First on display is the exquisite violin made by Andrea Amati, recognized as the father of the violin. Amati was a luthier in Cremona who, according to some histories, was asked to make a lighter instrument than the lyre and viol di gambas that he was building at the time. The viol di gambas resemble the modern-day cello in that they are played upright between the knees. Amati came up with a design that was smaller and lighter although similar in appearance to the viols. He added the fourth string which soon became standard to violins and is credited with developing the methods used in constructing the Cremonese violins. Only 20 of his instruments survive today. One of them, known as the ‘Carlo IX’ created for France’s King Charles IX in 1566, is in the MIM exhibit.

The beautfiul Amati violin with its contrasting neck, fingerboard and tailpiece.
The beautiful Amati violin with its contrasting neck, fingerboard and tailpiece.

As you can see from my photograph taken at the exhibit, Amati used a lighter colored wood for the neck, face of the fingerboard and tailpiece and decorated it with fine, delicate black line design. On the backside of the violin, he added a golden crown and fleur d’lis, still visible but fading with time. Interestingly, whenever Amati made violins, including this one I believe, he made them as part of a matched set. They were used, with the viola, viol da gamba and lyres for example, to provide dance music for those at court. It’s a bit humbling to stand in front of this historic instrument and realize that its maker gave us the start of our beloved violin of today.

The ribs of Sacconi's violin on display at MIM are gorgeously embellished.
The ribs of Sacconi’s violin on display at MIM are gorgeously embellished.

Equally as stunning is the “Violino Barocco” by Simone Fernando Sacconi, also displayed at MIM. This violin is so named because its neck is shorter and its fingerboard like those from the Baroque era of music.  It was built in 1941 by the Italian maker who is regarded as one of the foremost violin makers of the modern-day. Sacconi, who died in 1973, devoted himself to extensive study of Stradivari’s techniques even using his antique tools. Although difficult to photograph through its display case, you can still see here the exquisite design of this violin’s ribs and get an idea of the lacelike intricacy of the bridge.  To view it in person is breathtaking.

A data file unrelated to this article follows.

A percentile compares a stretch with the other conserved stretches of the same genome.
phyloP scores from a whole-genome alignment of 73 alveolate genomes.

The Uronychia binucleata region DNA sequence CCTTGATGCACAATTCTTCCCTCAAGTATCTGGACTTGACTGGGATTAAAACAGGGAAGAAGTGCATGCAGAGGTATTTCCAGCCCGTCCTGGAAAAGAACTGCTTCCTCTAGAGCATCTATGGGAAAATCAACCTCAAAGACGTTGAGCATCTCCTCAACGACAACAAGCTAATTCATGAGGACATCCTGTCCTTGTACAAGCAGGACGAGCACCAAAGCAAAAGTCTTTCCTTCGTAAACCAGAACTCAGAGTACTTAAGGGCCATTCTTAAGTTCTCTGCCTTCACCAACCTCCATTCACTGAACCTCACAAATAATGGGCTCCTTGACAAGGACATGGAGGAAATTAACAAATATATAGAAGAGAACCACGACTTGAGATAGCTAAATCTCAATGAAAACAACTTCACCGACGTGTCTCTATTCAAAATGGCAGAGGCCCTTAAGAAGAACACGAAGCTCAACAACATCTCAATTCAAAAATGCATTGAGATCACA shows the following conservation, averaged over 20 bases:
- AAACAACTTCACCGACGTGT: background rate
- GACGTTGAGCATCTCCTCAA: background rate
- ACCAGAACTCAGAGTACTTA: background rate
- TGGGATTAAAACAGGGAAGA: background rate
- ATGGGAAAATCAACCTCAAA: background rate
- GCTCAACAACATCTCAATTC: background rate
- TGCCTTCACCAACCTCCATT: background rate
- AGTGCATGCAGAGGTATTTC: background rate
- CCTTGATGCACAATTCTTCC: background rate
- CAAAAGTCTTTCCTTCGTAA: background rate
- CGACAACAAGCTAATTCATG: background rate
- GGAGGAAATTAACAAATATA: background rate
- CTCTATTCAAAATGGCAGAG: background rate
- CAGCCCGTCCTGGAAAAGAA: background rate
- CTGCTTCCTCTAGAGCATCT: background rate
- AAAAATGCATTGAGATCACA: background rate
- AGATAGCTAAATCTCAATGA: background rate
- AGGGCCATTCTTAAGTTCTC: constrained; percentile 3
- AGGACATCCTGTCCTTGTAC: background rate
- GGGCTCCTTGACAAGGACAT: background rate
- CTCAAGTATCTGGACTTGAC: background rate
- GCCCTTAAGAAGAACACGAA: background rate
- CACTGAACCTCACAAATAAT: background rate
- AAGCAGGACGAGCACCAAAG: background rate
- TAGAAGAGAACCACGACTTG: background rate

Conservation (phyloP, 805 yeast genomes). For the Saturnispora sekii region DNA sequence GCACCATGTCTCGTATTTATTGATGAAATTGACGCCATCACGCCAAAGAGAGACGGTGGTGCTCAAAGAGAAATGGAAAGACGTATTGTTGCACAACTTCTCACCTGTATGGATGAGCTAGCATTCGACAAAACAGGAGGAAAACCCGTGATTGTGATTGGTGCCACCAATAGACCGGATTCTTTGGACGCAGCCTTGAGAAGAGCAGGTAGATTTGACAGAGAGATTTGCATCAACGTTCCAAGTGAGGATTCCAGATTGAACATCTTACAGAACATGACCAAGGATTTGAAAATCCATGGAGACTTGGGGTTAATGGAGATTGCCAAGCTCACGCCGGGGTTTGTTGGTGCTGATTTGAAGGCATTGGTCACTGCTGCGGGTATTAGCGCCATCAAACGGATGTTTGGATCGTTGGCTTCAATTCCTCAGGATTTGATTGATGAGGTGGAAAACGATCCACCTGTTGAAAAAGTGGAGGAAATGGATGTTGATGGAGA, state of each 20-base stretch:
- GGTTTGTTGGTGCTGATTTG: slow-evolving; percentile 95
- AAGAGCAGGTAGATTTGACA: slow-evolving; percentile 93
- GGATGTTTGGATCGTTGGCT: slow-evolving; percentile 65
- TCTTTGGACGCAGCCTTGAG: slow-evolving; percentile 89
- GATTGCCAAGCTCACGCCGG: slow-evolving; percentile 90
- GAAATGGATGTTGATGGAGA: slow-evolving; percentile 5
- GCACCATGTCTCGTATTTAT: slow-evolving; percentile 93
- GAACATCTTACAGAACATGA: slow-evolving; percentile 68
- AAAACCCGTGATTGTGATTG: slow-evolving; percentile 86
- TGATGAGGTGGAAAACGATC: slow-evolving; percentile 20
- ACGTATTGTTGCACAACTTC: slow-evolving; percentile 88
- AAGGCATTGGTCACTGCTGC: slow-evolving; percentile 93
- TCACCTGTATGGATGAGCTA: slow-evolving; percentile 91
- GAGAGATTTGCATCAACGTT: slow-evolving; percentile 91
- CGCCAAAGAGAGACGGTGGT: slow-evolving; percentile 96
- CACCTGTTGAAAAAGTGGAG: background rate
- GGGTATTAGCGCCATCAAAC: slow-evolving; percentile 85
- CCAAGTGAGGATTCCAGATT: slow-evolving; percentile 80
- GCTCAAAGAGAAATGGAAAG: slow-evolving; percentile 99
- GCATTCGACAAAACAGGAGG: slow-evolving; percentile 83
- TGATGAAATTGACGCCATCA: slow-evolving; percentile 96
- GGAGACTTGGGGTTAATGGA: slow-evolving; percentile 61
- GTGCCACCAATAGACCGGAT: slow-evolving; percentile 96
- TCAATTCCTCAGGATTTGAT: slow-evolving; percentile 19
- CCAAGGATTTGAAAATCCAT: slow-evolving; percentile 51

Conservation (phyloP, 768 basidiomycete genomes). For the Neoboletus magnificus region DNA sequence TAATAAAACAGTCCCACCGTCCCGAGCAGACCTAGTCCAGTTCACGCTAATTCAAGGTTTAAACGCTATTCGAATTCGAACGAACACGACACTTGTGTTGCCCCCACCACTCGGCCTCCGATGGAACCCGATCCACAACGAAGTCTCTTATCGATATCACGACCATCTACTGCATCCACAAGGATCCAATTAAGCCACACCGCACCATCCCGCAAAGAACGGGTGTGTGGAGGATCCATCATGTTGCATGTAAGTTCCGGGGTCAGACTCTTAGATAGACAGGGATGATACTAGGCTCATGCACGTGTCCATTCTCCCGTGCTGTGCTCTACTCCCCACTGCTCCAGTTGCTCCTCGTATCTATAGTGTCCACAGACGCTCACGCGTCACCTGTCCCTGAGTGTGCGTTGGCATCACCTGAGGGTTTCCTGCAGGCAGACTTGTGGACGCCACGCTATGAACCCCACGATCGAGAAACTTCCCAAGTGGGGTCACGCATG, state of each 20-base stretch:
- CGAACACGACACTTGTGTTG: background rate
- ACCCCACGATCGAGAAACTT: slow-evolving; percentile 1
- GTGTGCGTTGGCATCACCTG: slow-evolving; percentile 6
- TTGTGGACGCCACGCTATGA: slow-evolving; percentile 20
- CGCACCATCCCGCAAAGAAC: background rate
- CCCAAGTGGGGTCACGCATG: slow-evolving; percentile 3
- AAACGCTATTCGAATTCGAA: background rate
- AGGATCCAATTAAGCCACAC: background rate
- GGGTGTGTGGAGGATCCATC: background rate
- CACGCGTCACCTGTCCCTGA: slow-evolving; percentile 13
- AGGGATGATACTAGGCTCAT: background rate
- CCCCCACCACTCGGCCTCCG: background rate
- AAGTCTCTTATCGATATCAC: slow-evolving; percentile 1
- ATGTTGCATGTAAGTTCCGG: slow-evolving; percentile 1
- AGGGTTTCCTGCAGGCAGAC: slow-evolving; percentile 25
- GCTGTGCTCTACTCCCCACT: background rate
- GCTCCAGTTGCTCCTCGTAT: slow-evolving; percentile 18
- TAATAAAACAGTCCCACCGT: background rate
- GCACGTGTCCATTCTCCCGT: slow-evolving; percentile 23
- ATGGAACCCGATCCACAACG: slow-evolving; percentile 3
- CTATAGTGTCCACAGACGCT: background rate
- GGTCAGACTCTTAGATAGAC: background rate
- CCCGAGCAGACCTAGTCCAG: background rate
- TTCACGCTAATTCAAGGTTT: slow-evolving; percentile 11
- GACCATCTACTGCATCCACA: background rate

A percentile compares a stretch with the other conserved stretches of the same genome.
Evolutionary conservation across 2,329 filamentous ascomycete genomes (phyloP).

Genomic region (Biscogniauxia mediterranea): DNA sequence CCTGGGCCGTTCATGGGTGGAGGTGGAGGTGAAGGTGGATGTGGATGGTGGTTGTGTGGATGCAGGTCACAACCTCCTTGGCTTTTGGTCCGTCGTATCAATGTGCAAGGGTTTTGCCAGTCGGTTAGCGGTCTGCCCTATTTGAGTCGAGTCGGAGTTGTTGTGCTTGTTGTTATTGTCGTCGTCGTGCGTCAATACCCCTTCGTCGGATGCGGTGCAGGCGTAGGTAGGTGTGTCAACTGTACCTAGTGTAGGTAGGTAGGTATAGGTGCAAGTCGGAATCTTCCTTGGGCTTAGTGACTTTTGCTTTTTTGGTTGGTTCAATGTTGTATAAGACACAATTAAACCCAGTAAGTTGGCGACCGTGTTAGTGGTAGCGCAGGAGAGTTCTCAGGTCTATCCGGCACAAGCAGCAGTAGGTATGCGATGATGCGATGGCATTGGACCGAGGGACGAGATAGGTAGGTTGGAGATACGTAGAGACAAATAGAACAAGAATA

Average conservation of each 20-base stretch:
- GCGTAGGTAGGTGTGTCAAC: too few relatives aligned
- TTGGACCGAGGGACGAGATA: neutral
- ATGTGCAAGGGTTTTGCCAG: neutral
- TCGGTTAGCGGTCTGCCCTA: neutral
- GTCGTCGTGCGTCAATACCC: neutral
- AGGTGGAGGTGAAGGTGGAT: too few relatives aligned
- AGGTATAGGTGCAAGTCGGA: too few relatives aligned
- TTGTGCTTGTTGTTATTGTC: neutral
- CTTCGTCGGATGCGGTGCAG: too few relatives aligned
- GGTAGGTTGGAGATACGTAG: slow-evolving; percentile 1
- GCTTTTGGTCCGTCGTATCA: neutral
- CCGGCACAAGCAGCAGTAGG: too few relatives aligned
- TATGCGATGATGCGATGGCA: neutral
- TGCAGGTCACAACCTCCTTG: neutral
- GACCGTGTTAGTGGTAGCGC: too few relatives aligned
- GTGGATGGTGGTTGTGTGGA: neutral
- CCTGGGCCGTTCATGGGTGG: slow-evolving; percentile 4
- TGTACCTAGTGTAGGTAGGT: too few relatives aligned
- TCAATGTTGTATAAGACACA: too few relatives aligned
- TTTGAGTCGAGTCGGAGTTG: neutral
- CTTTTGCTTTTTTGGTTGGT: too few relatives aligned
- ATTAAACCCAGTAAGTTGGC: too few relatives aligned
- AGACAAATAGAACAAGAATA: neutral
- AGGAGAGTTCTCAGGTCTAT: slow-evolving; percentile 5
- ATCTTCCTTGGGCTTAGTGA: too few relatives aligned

The bridge of Sacconi's violin is amazing unto itself.
The bridge of Sacconi’s violin is amazing unto itself.

But of course, the instrument in the exhibit that draws your greatest attention is the one violin made by the master himself, the “Artot-Alard’ violin of 1728. It is the first time that this particular violin has ever been on display in the United States. Made when Stradivari was 84, it is a fine example of his craftsmanship.  Look closely and you can see the close, straight grains of the spruce wood used to make it. Undoubtedly, this is as close to a Stradivari that I will ever get so I stood before it as I might an art masterpiece, which it truly is, taking in its beauty, admiring its deep color and imagining what it must be like to actually play it.

A detail of the Stradivari violin on exhibit at MIM shows the close grain of the wood. A detail of the Stradivari violin on exhibit at MIM shows the close grain of the wood.
A detail of the Stradivari violin on exhibit at MIM shows the close grain of the wood.

I could have lingered there in the exhibit for an hour but my time had run out.  I managed to watch the short video on the “Science of the Stradivarius”, which you can see here by clicking on this link:  http://bit.ly/1pFwDEq.  It’s an excellent and fascinating explanation of how these incredible instruments were constructed.

Should you find yourself in Phoenix between now and June 5, I’d encourage you to plan some time to spend at MIM and this special exhibit. And if you miss it, don’t miss MIM next time you’re in the city. It’s truly a place where you can spend an entire day.  It’s a topic for a future blog post!

I had only a short time to visit the Stradivarius exhibit at MIM but was glad I did!
I had only a short time to visit the Stradivarius exhibit at MIM but was glad I did!